Plastic is so yesterday.
And British supermarket chain Iceland know it: it’s aiming to be the world’s first mainstream retailer to entirely eliminate plastic packaging from its own-brand products.
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It will affect over a thousand of Iceland’s own-label products, with new ranges replacing plastic with easily recyclable paper-based trays. Research showed 80% of 5,000 shoppers backed the idea. Proof, of course, that the customer is (almost) always right.
Iceland has already relegated plastic straws from its own-label range to history, and is also planning a plastic bottle deposit return scheme too.
A date has been set. Mark your diaries and set your DeLorian for 2023, everyone. Add a Beyonce album and it’s probably utopia.
The world uses 300 million tonnes of plastic every year, while the UK uses 3.7 million tonnes annually. According to the Environmental Agency, 2.2 million tonnes of plastic packaging waste was generated in 2014. Yet only a third of all consumers’ recyclable plastics are actually recycled in the UK every year, as the rest is either incinerated or goes to landfill.
But private businesses are waking up to the environmental cost. Pret a Manger has doubled its discount for customers who bring a reusable coffee cup for hot drinks, as the UK throws away 5,000 coffee cups every single minute. Tesco has scrapped single-use plastic bags altogether, replacing them with a 10p bag for life, made up of 94% recycled plastic, while Sainsbury's has pledged to reduce all packaging by half by 2020.
“The world has woken up to the scourge of plastics,” said Richard Walker, Iceland’s managing director. “A truckload is entering our oceans every minute, causing untold damage to our marine environment and ultimately humanity — since we all depend on the oceans for our survival. The onus is on retailers, as leading contributors to plastic packaging pollution and waste, to take a stand and deliver meaningful change.”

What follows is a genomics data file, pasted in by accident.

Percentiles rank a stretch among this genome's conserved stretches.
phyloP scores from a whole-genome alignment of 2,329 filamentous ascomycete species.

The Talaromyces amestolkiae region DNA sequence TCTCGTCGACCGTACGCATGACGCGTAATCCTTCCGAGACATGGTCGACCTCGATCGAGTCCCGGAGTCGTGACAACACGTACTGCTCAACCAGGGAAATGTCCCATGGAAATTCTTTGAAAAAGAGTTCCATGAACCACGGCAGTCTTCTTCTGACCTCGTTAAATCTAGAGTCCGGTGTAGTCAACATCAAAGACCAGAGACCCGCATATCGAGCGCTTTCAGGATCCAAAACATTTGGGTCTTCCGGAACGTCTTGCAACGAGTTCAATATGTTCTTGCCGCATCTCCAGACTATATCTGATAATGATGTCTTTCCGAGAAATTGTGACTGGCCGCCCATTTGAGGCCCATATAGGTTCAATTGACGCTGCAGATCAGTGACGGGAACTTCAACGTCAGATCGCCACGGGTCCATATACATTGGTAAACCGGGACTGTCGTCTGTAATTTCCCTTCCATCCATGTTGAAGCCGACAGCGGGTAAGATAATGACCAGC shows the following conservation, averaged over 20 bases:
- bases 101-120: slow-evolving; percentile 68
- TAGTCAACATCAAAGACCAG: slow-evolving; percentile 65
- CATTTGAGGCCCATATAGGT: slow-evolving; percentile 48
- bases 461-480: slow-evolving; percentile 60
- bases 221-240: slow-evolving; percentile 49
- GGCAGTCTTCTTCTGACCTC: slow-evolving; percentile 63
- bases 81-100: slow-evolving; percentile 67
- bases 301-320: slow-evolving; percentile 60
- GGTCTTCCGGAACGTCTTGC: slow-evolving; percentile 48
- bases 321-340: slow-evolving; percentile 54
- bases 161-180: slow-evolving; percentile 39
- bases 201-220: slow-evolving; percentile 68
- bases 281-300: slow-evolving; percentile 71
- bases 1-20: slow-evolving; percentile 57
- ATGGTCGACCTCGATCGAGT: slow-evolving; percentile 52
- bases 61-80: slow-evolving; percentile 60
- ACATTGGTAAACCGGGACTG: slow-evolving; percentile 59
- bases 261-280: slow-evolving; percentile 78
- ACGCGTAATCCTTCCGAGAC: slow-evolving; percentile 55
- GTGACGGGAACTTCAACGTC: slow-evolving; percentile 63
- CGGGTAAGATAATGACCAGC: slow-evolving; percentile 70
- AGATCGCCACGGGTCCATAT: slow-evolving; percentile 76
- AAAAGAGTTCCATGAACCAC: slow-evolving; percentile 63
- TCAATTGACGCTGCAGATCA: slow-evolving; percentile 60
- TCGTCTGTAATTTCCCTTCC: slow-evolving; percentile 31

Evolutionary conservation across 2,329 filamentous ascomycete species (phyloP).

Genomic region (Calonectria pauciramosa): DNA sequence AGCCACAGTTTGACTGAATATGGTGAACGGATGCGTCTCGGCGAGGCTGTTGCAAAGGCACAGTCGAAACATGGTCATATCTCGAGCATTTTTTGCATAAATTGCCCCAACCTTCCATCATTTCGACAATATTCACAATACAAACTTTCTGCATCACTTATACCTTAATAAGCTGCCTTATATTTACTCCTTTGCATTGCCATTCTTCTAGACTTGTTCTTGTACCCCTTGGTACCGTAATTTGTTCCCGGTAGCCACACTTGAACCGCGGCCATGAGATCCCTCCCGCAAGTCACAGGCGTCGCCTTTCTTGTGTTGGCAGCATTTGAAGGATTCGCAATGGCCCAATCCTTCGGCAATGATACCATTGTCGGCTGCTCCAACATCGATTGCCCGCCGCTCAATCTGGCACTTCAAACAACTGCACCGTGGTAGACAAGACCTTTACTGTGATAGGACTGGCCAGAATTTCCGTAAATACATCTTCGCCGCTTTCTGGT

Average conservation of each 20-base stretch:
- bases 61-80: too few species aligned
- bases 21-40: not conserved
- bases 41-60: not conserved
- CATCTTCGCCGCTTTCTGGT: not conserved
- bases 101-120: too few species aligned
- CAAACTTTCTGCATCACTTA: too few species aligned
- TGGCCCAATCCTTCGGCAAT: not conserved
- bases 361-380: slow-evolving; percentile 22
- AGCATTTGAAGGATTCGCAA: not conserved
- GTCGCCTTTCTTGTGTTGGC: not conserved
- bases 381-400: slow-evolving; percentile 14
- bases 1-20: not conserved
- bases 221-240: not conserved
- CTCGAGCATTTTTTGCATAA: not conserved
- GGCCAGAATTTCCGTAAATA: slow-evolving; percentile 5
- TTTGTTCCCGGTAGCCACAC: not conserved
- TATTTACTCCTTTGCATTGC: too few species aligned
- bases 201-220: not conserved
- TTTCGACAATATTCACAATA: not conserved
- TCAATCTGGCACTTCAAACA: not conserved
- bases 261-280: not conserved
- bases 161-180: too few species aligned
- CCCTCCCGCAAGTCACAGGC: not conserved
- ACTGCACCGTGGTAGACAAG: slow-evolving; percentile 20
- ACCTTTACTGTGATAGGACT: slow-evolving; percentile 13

So, five years. The revolution has begun, and the clock is ticking. And the government is on board, albeit on a slightly different calendar. Theresa May announced last week that the UK will endeavour to eliminate all avoidable plastic waste by 2042 to allow future generations to enjoy a “beautiful environment” within 25 years — and oversaw some important changes in the process.
Environment minister Michael Gove said that Britain will “set the global gold standard” on eliminating plastic, and on January 9 announced an immediate ban on microbeads, tiny but harmful pieces of plastic that leaks into the ocean from everyday wash products and are often mistaken for food by marine life.
Global Citizen previously reported on the new rules, including an extension of the 5p plastic bag tax from large retailers with 250 or more employees to every store across the country, excluding some pharmacies and pet shops that sell goldfish. There’s already been a 90% fall in plastic bag use since the 2015 tax was first introduced.
Iceland’s announcement has proved popular already, although a wider question remains. If a chain that large can commit to such a change within a relatively short timeframe, what is stopping their competition from following suit? The people want more — and Iceland are eager to egg them on.
Well done and a big thanks to all at @IcelandFoods for their decision to remove all plastic from their own brand foods. Come on the rest of the high street, see, it can be done...— Bruce Parry (@bruceparry) January 16, 2018
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